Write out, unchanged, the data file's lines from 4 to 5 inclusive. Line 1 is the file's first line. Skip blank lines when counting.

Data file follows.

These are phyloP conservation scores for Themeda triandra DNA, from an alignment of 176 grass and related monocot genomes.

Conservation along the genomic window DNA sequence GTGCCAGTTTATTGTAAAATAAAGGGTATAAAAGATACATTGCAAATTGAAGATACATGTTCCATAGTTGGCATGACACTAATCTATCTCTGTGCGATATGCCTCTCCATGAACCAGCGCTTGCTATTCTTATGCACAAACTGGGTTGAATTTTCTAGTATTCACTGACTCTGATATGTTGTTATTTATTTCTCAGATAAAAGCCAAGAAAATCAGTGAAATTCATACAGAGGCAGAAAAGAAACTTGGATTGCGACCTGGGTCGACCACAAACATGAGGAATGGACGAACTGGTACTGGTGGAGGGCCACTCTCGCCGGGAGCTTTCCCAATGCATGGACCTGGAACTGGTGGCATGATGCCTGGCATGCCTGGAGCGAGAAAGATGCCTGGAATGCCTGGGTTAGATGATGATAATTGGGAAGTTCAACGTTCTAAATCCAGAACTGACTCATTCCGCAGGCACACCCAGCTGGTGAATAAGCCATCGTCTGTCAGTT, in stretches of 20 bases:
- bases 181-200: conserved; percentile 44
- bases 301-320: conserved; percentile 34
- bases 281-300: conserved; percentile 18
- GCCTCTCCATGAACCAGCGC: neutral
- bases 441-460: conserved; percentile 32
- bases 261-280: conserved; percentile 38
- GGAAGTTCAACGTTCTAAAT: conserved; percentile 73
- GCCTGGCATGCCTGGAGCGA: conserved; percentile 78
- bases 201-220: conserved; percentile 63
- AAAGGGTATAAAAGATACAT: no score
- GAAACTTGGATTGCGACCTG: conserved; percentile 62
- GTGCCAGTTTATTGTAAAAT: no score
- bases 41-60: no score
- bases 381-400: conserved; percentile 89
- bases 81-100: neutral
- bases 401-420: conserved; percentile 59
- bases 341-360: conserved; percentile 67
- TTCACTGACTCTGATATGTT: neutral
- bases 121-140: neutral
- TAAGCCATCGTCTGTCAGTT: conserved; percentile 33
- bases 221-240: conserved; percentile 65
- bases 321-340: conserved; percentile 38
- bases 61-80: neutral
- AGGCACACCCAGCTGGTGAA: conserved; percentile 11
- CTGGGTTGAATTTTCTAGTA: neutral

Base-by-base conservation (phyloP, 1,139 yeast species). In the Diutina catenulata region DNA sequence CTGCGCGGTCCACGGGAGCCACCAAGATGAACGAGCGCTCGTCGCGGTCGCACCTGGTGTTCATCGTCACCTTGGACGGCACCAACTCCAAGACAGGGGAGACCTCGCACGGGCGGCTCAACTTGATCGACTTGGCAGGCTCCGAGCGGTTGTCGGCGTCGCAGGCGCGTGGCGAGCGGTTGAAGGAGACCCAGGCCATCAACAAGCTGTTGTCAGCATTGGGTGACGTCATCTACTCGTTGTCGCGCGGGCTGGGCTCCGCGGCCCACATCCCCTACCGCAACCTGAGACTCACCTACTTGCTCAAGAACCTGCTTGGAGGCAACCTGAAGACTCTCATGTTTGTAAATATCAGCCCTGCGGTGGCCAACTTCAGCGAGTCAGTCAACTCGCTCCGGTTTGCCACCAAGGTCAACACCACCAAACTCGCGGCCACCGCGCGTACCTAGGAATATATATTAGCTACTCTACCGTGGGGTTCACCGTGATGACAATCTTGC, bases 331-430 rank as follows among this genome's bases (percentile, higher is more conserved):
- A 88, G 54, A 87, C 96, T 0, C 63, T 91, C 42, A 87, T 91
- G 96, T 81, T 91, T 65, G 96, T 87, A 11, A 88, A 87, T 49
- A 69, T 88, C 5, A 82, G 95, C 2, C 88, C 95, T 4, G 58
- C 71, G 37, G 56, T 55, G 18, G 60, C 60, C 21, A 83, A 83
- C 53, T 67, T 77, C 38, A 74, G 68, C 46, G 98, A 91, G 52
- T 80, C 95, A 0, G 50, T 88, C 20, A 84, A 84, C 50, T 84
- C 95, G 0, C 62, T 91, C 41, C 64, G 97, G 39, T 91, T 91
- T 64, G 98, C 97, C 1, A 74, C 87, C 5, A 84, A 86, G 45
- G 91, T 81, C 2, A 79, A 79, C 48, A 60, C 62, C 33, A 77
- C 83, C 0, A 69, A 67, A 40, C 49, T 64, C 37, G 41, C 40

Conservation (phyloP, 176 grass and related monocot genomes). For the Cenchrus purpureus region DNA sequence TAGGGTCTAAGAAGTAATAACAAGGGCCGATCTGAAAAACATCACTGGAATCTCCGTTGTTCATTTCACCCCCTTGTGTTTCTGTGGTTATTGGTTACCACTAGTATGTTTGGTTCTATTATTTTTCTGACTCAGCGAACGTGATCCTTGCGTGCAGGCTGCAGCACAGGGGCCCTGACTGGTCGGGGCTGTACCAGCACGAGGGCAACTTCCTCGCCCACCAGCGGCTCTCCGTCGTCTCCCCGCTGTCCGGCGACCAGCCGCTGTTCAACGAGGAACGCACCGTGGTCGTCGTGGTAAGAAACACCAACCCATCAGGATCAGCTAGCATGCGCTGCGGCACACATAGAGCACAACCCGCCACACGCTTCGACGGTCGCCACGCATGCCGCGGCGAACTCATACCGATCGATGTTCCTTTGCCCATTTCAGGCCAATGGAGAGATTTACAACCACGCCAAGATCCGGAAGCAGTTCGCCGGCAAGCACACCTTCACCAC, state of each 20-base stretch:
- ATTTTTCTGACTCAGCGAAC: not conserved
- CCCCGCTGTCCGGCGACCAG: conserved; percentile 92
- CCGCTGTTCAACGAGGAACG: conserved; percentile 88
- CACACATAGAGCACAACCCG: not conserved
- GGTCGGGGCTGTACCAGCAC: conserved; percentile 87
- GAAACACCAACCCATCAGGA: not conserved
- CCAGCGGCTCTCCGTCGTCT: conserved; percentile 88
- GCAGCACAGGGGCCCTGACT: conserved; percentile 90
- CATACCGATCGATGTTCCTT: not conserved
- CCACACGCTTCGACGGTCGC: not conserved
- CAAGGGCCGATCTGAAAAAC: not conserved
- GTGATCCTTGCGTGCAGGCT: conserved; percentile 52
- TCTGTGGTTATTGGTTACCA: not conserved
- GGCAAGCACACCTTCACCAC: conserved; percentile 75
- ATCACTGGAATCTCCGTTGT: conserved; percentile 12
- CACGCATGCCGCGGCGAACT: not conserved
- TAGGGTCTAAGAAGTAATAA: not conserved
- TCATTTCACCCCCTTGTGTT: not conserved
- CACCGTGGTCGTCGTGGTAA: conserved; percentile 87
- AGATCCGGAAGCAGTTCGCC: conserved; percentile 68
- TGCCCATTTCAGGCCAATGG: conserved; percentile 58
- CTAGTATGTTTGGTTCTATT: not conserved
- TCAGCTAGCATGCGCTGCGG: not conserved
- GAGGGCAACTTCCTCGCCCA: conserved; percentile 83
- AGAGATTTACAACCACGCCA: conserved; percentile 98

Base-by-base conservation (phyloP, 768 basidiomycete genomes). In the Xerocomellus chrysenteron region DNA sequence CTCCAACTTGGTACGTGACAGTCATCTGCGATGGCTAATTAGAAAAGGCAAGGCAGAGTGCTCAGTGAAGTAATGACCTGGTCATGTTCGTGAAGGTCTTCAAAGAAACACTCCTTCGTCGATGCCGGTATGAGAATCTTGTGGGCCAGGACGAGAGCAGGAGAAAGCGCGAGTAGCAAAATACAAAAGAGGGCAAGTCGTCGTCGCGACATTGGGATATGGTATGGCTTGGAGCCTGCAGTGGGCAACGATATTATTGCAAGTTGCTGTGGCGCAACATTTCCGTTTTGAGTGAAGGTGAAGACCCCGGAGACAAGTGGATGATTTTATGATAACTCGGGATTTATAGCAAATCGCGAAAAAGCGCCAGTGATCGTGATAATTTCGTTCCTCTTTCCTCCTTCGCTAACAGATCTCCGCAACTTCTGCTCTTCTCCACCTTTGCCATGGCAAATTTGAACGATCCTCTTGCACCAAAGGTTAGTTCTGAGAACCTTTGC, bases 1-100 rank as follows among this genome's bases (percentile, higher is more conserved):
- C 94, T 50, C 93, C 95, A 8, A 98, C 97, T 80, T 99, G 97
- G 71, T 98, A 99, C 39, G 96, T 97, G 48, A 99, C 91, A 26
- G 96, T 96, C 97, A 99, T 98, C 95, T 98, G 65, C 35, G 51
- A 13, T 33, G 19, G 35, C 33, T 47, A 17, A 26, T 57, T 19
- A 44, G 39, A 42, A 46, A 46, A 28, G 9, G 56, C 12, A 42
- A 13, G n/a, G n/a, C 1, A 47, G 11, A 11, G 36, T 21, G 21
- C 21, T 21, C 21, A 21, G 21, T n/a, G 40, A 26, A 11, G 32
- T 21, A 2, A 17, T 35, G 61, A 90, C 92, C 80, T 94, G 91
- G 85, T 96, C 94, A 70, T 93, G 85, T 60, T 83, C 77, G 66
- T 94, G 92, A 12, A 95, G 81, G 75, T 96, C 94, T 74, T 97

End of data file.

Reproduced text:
- bases 301-320: conserved; percentile 34
- bases 281-300: conserved; percentile 18